301 years ago today, a bloody battle was fought on a Perthshire moor – the Battle of Sheriffmuir. The battle was a turning point in the story of one of our own monuments. Kildrummy Castle was the place from which the rising was launched, and the outcome of the battle led to its ruin.
The Battle of Sheriffmuir was the final battle in the Jacobite Rising of 1715 – an attempt by supporters of James Francis Edward Stuart to regain the thrones of England and Scotland for the exiled House of Stuart. Though the battle was inconclusive, it prevented the Jacobite army marching further south, and effectively ended the campaign.
The rising is sometimes known as ‘Lord Mar’s Revolt’, because of the instrumental role of John Erskine, 6th Earl of Mar. Mar led the Jacobite troops, and decided their strategy. The rising began when Mar marched from his castle of Kildrummy to Corgarff Castle in Strathdon to muster and arm his forces. He then went onwards to Braemar, where he raised James’s royal standard.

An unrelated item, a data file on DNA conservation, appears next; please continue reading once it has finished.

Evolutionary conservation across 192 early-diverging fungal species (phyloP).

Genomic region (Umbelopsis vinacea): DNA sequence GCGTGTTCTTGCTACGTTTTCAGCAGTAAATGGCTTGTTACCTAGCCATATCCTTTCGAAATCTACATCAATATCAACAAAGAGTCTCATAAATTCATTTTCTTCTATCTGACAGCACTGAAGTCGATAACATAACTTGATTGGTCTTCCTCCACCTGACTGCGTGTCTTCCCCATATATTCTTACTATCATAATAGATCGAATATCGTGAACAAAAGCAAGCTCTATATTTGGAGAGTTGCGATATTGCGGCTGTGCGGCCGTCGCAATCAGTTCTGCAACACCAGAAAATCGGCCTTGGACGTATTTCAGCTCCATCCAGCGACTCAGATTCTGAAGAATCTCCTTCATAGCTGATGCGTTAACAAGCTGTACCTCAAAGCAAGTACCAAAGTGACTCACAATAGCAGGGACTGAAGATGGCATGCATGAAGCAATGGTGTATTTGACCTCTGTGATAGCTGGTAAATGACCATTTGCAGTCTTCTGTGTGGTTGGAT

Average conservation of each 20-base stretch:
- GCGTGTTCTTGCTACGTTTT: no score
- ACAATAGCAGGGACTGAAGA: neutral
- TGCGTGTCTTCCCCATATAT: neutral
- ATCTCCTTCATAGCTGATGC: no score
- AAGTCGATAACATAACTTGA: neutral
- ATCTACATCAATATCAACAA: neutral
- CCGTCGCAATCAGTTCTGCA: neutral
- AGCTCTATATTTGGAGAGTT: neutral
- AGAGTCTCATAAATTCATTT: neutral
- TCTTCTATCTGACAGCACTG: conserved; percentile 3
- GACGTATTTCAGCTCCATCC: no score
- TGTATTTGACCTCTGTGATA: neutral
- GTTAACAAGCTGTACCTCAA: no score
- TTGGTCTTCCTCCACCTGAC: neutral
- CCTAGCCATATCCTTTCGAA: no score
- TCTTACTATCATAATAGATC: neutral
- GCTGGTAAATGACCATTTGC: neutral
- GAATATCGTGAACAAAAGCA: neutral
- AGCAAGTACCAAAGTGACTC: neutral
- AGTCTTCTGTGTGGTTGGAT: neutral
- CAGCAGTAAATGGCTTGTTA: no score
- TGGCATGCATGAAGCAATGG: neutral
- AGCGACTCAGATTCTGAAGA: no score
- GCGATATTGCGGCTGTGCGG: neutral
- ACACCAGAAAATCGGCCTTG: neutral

Corgarff Castle, Strathdon, where Mar mustered troops during the 1715 Jacobite Rising.
The rising’s end came on a moor above Dunblane, on 13 November 1715. Mar’s forces met those led by the Duke of Argyll, who were fighting in support of the House of Hanover. The Jacobites had the advantage of numbers, and though they lost more men in the battle, eventually began to close in on the Hanoverian troops. But Mar did not give the order to advance, possibly believing that he had won the battle already. The battle, and the rising, ended in confusion.
After the battle, Mar was forced into exile, and Kildrummy Castle fell into ruin. Once witness to a pivotal moment in our nation’s history, today the castle walls withstand only the changing seasons – a peaceful end to a life of turmoil.
The Battle of Sherrifmuir is included in our Battlefield Inventory. Visit our website to find out more about the Inventory.